For the last two weeks, my Farmhouse Delivery basket has included adorable eggplants, a big bunch of basil, and gorgeous yellow and red tomatoes.
But here’s a sad little secret: I don’t like raw tomatoes. No matter how hard I try, I can’t make myself enjoy them. Happily, Fortune intervened, in the form of a New York Times blog post about eggplant parmesan made with eggs in the tomato sauce.
I was intrigued!
So I researched eggplant parm recipes, subtracted the breading and cheese, added fresh tomatoes and basil and… voila! Eggplant F’armesan (Faux + my veggies from a local farm = f’armesan. Dave told me I should call it Eggplant Amazon ’cause it’s eggplant for Amazon women. You can call it what you like.)
A note about quantities in this recipe:
I’m generally a stickler for measuring, but this recipe has no rules. Think about it: no rules! You can mostly just use your eyeballs and tastebuds and this will work. Have fun!
Makes a sizable pan; tastes better as days go by.
a few tablespoons olive oil
1-2 cloves fresh garlic, crushed
14.5 oz. can diced tomatoes (I like Muir Glen fire-roasted.)
salt & pepper
1. Preheat oven to 375F. Slice the eggplant and tomatoes in rounds that are about a 1/2 inch thick. Place in a bowl and toss with some olive oil. I used about 3 tablespoons for 6 tomatoes and 4 small eggplants.
2. Cover baking sheets with parchment paper and place the veggies in a single layer. Sprinkle generously with salt and pepper. Pop them into the oven for 20 minutes, then increase the temperature to 400 and roast for an additional 10 minutes.
3. While the veggies are roasting, chiffonade (aka, sliver) the basil. Here’s how: make a stack of basil leaves, roll into a cylinder (like a mini cigar), then slice very thinly crosswise. Instant chiffonade!
4. Heat 1/2 tablespoon olive oil in a saucepan over medium-high heat. Add crushed garlic and stir ’til fragrant – about 30 seconds. Don’t burn the garlic! Add the can of crushed tomatoes and the basil. Stir to combine, bring to a boil, then simmer ’til slightly thickened, about 10 minutes. Add salt and pepper to taste. Remove from heat and allow to cool to room temperature.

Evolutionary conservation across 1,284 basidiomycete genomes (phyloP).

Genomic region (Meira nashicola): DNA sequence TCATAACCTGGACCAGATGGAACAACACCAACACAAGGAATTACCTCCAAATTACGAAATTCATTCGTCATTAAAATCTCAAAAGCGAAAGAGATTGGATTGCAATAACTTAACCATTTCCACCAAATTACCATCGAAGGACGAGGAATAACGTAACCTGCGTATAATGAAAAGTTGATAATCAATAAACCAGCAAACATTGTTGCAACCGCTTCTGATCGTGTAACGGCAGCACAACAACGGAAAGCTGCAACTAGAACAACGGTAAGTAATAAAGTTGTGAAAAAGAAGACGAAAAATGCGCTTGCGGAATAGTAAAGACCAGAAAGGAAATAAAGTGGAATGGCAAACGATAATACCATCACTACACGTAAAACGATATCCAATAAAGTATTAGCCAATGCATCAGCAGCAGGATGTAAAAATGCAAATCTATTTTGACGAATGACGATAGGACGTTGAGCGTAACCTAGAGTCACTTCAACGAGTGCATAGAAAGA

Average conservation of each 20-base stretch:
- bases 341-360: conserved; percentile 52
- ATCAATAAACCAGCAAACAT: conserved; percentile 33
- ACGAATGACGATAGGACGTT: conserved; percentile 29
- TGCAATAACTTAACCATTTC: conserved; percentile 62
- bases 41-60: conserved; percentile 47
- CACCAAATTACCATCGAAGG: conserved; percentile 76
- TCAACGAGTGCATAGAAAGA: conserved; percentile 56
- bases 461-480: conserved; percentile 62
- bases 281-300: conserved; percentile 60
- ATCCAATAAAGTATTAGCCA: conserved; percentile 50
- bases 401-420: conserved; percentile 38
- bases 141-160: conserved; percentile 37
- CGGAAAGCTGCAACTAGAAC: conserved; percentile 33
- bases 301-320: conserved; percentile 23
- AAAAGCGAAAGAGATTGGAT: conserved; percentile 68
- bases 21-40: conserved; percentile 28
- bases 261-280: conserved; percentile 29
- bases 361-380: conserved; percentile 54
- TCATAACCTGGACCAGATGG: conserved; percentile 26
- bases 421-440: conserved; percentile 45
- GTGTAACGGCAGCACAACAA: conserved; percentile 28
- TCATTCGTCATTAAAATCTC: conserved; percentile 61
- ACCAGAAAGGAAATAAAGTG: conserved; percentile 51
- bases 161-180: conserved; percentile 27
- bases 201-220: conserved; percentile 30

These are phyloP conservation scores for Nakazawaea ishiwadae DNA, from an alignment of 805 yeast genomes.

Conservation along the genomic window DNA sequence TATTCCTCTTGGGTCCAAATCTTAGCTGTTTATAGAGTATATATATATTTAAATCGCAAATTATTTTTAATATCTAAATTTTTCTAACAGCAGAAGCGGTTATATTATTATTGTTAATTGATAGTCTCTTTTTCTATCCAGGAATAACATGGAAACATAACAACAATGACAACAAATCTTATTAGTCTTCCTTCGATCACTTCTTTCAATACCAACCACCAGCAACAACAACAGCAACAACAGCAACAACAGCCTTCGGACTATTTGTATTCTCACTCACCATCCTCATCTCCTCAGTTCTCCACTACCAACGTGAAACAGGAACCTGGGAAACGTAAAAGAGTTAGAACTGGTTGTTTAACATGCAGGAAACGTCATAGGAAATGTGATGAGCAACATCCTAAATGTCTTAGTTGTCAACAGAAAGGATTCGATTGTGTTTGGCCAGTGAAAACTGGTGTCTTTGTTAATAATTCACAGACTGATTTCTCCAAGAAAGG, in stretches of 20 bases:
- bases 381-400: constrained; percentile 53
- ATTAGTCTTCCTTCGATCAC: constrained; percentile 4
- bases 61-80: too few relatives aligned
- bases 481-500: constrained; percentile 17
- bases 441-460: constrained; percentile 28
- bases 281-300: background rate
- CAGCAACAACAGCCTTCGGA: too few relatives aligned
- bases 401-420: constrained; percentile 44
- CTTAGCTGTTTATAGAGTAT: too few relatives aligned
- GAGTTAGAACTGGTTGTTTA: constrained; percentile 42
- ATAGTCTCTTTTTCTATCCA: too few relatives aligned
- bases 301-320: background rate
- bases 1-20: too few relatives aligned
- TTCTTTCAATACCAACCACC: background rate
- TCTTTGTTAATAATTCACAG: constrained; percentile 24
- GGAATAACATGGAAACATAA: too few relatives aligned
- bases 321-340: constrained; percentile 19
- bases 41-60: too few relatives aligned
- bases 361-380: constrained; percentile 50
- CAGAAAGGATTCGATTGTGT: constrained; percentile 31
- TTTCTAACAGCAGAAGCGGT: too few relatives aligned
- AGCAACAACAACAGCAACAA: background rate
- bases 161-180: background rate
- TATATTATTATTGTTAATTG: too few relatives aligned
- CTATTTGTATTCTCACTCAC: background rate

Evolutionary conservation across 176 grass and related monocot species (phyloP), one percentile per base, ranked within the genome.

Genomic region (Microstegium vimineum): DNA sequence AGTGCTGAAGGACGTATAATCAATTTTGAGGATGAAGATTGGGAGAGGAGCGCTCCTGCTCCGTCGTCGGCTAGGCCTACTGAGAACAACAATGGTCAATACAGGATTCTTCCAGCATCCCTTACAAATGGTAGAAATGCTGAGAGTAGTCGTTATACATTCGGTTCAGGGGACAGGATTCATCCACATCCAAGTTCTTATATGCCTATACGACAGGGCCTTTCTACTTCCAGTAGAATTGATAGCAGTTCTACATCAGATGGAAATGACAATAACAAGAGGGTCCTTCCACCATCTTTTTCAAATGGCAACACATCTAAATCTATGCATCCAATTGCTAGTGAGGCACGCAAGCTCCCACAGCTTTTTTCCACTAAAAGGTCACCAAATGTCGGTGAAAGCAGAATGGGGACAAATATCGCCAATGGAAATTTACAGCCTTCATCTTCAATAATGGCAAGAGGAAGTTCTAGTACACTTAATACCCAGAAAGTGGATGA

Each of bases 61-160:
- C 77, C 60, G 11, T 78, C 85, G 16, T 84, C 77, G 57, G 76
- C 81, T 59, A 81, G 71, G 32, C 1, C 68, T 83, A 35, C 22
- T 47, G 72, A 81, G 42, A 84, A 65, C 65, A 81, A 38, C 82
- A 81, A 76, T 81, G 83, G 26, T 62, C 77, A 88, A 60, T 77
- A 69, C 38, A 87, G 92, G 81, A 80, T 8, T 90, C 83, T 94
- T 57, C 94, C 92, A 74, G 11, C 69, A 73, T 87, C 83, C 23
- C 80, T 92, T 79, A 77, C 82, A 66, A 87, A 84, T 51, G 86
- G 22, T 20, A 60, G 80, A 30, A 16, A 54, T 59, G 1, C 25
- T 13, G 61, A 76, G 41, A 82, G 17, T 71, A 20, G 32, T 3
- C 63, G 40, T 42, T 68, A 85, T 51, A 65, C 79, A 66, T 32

5. When the sauce is cool, scramble the eggs and mix them into the sauce. (This does not look delicious, but it will be yummy when it’s cooked, so overlook the raw eggs + sauce mess.)
6. When the veggies are done, let them cool a little bit, then eat a slice of eggplant and a slice of tomato. Savor the summery flavors and promise yourself not to sneak anymore – save them for the F’armesan! (I had some tomatoes left over and they were AWESOME with fried eggs for breakfast.)
7. Place a single layer of eggplant in the bottom of a baking dish. (I used a small oblong pan; an 8×8 square, a 9″ pie pan, or a loaf pan would all work, too.) Add a layer of tomatoes, then top with some tomato sauce. Repeat layers.
8. Reduce the oven temperature to 350 and bake for 30 minutes.
9. This is important: Remove the pan from the oven and let it rest for 40 minutes before slicing or eating. Really. Let it rest; you will be rewarded.
This is delicious warm and at room temperature. I’ve enjoyed it in the following ways:
- a big hunk alongside fennel sauteed with garlic, olive oil, and sausage
- a big hunk alongside cabbage sauteed with coconut oil, Italian herbs, and chicken thighs
- chopped into cubes and stir-fried with cabbage and sausage (for breakfast!)
- cold, out of the fridge, with my fingers, door propped open with my hip, in a feeding frenzy
Next up: a version with meat included in the sauce. I’ll share after I’ve perfected it. If you beat me to it, please post to in comments and tell us all about it.
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